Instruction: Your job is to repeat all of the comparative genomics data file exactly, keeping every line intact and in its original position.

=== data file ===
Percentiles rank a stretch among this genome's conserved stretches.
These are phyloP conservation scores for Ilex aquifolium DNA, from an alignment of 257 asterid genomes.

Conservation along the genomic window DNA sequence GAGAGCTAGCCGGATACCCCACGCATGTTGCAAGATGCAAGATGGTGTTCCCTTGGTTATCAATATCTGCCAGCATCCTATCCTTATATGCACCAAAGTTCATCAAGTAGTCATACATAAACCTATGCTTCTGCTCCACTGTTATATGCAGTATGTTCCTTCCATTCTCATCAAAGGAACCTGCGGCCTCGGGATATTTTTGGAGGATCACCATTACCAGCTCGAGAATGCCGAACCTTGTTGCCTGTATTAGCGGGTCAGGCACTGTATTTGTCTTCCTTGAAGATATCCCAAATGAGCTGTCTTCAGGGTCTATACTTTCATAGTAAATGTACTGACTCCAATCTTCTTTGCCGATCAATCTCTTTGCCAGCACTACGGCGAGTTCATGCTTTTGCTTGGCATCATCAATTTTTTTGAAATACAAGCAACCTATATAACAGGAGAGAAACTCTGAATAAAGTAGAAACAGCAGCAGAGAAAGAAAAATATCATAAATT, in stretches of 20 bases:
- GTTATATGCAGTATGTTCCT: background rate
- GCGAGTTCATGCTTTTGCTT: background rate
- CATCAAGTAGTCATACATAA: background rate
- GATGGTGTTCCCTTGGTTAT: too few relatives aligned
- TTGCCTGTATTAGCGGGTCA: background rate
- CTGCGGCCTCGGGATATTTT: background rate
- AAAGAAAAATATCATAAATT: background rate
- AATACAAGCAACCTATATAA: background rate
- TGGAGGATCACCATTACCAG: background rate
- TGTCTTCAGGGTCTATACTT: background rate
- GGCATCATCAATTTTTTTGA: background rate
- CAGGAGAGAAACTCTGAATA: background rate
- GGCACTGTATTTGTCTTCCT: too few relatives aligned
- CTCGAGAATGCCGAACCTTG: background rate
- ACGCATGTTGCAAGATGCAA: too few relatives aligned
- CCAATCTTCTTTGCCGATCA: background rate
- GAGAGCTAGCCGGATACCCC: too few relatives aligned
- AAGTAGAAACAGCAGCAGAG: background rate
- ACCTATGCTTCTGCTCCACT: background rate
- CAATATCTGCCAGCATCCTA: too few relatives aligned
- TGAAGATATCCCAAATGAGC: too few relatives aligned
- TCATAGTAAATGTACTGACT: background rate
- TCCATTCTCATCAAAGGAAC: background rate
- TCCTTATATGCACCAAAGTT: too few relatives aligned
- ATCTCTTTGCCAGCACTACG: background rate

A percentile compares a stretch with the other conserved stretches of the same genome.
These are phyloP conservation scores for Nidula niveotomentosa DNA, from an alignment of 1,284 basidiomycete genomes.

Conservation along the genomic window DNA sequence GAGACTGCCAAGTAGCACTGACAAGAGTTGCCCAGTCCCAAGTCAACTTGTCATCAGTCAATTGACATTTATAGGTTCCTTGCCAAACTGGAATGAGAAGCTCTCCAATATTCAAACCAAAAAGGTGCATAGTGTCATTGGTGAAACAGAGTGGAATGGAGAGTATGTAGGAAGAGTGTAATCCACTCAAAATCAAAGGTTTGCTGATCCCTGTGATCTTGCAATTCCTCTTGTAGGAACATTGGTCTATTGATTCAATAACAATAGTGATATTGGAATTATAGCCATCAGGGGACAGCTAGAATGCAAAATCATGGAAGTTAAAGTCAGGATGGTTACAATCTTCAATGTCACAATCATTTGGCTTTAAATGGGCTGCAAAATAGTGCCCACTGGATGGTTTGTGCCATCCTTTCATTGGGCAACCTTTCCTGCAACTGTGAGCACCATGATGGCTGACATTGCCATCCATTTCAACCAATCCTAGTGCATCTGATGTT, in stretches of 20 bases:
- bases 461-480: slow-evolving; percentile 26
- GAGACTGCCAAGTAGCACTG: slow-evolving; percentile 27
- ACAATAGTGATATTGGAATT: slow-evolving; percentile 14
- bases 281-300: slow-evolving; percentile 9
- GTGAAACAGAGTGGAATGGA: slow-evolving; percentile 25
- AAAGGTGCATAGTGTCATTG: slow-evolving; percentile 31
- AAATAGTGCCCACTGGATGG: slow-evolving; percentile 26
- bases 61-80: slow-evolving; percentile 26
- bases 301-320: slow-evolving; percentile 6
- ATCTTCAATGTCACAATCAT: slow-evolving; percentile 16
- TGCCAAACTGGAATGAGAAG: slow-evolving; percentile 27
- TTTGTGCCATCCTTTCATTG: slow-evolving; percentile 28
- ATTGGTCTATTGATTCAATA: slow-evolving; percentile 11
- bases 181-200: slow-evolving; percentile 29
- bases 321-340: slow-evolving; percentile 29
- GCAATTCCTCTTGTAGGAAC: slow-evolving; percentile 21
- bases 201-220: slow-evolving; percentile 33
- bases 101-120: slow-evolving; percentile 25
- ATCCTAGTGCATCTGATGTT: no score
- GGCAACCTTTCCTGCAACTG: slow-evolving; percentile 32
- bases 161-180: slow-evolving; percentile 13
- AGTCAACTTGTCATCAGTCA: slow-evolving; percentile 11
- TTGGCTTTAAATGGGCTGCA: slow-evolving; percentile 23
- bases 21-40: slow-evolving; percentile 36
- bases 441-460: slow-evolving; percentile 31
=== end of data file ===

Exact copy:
Percentiles rank a stretch among this genome's conserved stretches.
These are phyloP conservation scores for Ilex aquifolium DNA, from an alignment of 257 asterid genomes.

Conservation along the genomic window DNA sequence GAGAGCTAGCCGGATACCCCACGCATGTTGCAAGATGCAAGATGGTGTTCCCTTGGTTATCAATATCTGCCAGCATCCTATCCTTATATGCACCAAAGTTCATCAAGTAGTCATACATAAACCTATGCTTCTGCTCCACTGTTATATGCAGTATGTTCCTTCCATTCTCATCAAAGGAACCTGCGGCCTCGGGATATTTTTGGAGGATCACCATTACCAGCTCGAGAATGCCGAACCTTGTTGCCTGTATTAGCGGGTCAGGCACTGTATTTGTCTTCCTTGAAGATATCCCAAATGAGCTGTCTTCAGGGTCTATACTTTCATAGTAAATGTACTGACTCCAATCTTCTTTGCCGATCAATCTCTTTGCCAGCACTACGGCGAGTTCATGCTTTTGCTTGGCATCATCAATTTTTTTGAAATACAAGCAACCTATATAACAGGAGAGAAACTCTGAATAAAGTAGAAACAGCAGCAGAGAAAGAAAAATATCATAAATT, in stretches of 20 bases:
- GTTATATGCAGTATGTTCCT: background rate
- GCGAGTTCATGCTTTTGCTT: background rate
- CATCAAGTAGTCATACATAA: background rate
- GATGGTGTTCCCTTGGTTAT: too few relatives aligned
- TTGCCTGTATTAGCGGGTCA: background rate
- CTGCGGCCTCGGGATATTTT: background rate
- AAAGAAAAATATCATAAATT: background rate
- AATACAAGCAACCTATATAA: background rate
- TGGAGGATCACCATTACCAG: background rate
- TGTCTTCAGGGTCTATACTT: background rate
- GGCATCATCAATTTTTTTGA: background rate
- CAGGAGAGAAACTCTGAATA: background rate
- GGCACTGTATTTGTCTTCCT: too few relatives aligned
- CTCGAGAATGCCGAACCTTG: background rate
- ACGCATGTTGCAAGATGCAA: too few relatives aligned
- CCAATCTTCTTTGCCGATCA: background rate
- GAGAGCTAGCCGGATACCCC: too few relatives aligned
- AAGTAGAAACAGCAGCAGAG: background rate
- ACCTATGCTTCTGCTCCACT: background rate
- CAATATCTGCCAGCATCCTA: too few relatives aligned
- TGAAGATATCCCAAATGAGC: too few relatives aligned
- TCATAGTAAATGTACTGACT: background rate
- TCCATTCTCATCAAAGGAAC: background rate
- TCCTTATATGCACCAAAGTT: too few relatives aligned
- ATCTCTTTGCCAGCACTACG: background rate

A percentile compares a stretch with the other conserved stretches of the same genome.
These are phyloP conservation scores for Nidula niveotomentosa DNA, from an alignment of 1,284 basidiomycete genomes.

Conservation along the genomic window DNA sequence GAGACTGCCAAGTAGCACTGACAAGAGTTGCCCAGTCCCAAGTCAACTTGTCATCAGTCAATTGACATTTATAGGTTCCTTGCCAAACTGGAATGAGAAGCTCTCCAATATTCAAACCAAAAAGGTGCATAGTGTCATTGGTGAAACAGAGTGGAATGGAGAGTATGTAGGAAGAGTGTAATCCACTCAAAATCAAAGGTTTGCTGATCCCTGTGATCTTGCAATTCCTCTTGTAGGAACATTGGTCTATTGATTCAATAACAATAGTGATATTGGAATTATAGCCATCAGGGGACAGCTAGAATGCAAAATCATGGAAGTTAAAGTCAGGATGGTTACAATCTTCAATGTCACAATCATTTGGCTTTAAATGGGCTGCAAAATAGTGCCCACTGGATGGTTTGTGCCATCCTTTCATTGGGCAACCTTTCCTGCAACTGTGAGCACCATGATGGCTGACATTGCCATCCATTTCAACCAATCCTAGTGCATCTGATGTT, in stretches of 20 bases:
- bases 461-480: slow-evolving; percentile 26
- GAGACTGCCAAGTAGCACTG: slow-evolving; percentile 27
- ACAATAGTGATATTGGAATT: slow-evolving; percentile 14
- bases 281-300: slow-evolving; percentile 9
- GTGAAACAGAGTGGAATGGA: slow-evolving; percentile 25
- AAAGGTGCATAGTGTCATTG: slow-evolving; percentile 31
- AAATAGTGCCCACTGGATGG: slow-evolving; percentile 26
- bases 61-80: slow-evolving; percentile 26
- bases 301-320: slow-evolving; percentile 6
- ATCTTCAATGTCACAATCAT: slow-evolving; percentile 16
- TGCCAAACTGGAATGAGAAG: slow-evolving; percentile 27
- TTTGTGCCATCCTTTCATTG: slow-evolving; percentile 28
- ATTGGTCTATTGATTCAATA: slow-evolving; percentile 11
- bases 181-200: slow-evolving; percentile 29
- bases 321-340: slow-evolving; percentile 29
- GCAATTCCTCTTGTAGGAAC: slow-evolving; percentile 21
- bases 201-220: slow-evolving; percentile 33
- bases 101-120: slow-evolving; percentile 25
- ATCCTAGTGCATCTGATGTT: no score
- GGCAACCTTTCCTGCAACTG: slow-evolving; percentile 32
- bases 161-180: slow-evolving; percentile 13
- AGTCAACTTGTCATCAGTCA: slow-evolving; percentile 11
- TTGGCTTTAAATGGGCTGCA: slow-evolving; percentile 23
- bases 21-40: slow-evolving; percentile 36
- bases 441-460: slow-evolving; percentile 31